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BJC reaffirms the need for a rights-oriented budget

The Budget Justice Coalition notes the irony of a budget handed down on World Day of Social Justice that slashes R50.3 billion from social expenditure over the next three years. While we recognise the tight financial spot the Treasury has been painted into by widespread corruption, under-delivering departments and failing SOEs, especially Eskom – we urge government to recall its first duty: to ensure the progressive realisation of people’s Constitutional rights.

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Pro poor

Civil Society calls on the Finance Minister to deliver a pro-poor 2018 budget

The annual national budget has profound implications for poor and working people, and civil society is committed to engaging with government to ensure a pro-poor policy agenda. Towards this end, civil society organisations held a budget workshop on 15-16 February 2018 to explore critical issues in the runup to the 2018 budget speech, and ways for civil society to engage with the budget going forward.

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Progressive tax

A more progressive tax regime is a viable and better alternative to addressing revenue shortfalls, civil society organisations tell Parliament

A more progressive tax regime is a viable and better alternative to addressing revenue shortfalls, civil society organisations tell Parliament.

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Mitgiating VAT

Mitigating the impact of the increase in the VAT rate on poor and low-income households

As civil society organisations (CSOs) we are concerned by the tax proposals made by the 2018 National Budget (‘the Budget’) and contained within the Rates and Monetary Amounts and Amendment of Revenue Laws Bill 2018 (‘the Bill’), in particular its regressive tax measures, most notably the increase to VAT, and the harsh spending cuts that will result from the proposed revenue levels.

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MTBPS expectations

Civil society organizations highlight MTBPS expectations

Newly appointed Finance Minister Tito Mboweni has to deliver one of the most challenging Medium Term Budget Policy Statements (MTBPS) of the democratic era tomorrow (24 October 2018). A Value Added Tax (VAT) hike, increased fuel prices and real cuts in key social spending areas (including education, human settlements and health care)

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MTBPS expectations

No winners from Minister Mboweni’s MTBPS2018 address

Cape Town, 25 October 2018 – Rather than taking bold steps to stimulate the economy and embark on a more inclusive growth path, the Medium Term Budget Policy Statement (MTBPS) tinkers at the margins. While the statement focused on improving governance and strengthening institutions such as SARS, it is the view of the Budget Justice Coalition (BJC) that an economic recovery and turnaround will come only from investment in our human capital and a stronger focus on meeting the constitutional obligations of the State.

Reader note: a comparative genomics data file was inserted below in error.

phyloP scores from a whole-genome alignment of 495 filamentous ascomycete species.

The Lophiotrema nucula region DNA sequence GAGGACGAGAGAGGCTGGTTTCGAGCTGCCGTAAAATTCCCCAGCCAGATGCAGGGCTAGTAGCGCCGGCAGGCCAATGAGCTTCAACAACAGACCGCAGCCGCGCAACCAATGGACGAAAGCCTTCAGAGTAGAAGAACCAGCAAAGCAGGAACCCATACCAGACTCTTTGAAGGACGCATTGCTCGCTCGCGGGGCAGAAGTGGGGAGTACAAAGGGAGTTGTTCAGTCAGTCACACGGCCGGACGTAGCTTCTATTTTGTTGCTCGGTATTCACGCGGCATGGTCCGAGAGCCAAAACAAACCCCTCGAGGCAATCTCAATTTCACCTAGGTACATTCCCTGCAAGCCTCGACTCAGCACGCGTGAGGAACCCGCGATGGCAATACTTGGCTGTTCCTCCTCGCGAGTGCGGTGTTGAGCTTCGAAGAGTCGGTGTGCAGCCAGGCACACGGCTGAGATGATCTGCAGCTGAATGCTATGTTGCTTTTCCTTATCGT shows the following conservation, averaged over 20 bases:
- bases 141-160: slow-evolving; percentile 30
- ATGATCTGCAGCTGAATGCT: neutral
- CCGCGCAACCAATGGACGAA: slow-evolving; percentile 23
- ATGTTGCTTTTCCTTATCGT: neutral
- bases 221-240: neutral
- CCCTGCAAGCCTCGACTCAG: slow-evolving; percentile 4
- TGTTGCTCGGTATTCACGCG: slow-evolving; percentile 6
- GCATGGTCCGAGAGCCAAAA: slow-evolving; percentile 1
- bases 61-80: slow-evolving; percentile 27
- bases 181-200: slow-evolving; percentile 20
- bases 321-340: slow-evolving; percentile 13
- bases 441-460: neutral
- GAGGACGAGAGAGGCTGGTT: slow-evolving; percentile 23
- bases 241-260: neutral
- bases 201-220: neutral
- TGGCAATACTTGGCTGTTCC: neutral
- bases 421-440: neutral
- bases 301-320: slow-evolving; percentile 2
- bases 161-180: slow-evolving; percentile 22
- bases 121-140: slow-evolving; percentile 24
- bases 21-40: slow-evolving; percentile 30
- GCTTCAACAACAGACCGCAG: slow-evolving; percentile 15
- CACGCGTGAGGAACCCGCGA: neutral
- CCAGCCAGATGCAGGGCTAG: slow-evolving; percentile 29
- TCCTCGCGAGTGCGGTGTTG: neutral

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GBV

Government is not serious about ending Gender Based Violence

Despite President Cyril Ramaphosa’s pronouncements in the State of the Nation Address (SONA) just two weeks ago, there is no evidence in the budget delivered by Minister Tito Mboweni on 20 February 2019 that government is serious about ending Gender Based Violence in this country.

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Rights-oriented budget

A Medium Term Budget Policy Statement that is blind to gender, inequality and ignores Constitutional duties on the state cannot take our country forward

The Budget Justice Coalition is concerned that the 2019 MTBPS proposes a deepening of austerity (cutting expenditure to address debt) in the country.

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Civil society calls on Parliament to support progressive taxation and halt proposed regressive measures

As civil society organisations we are alarmed at the regressive taxation measures proposed in the 2018 Budget Speech, particularly the proposed VAT and fuel levy increases. While we recognise the need to raise additional revenue for the national fiscus, the proposals made to Parliament by Minister Gigaba make the tax regime more regressive and stand to exacerbate already unacceptably high levels of poverty and inequality.

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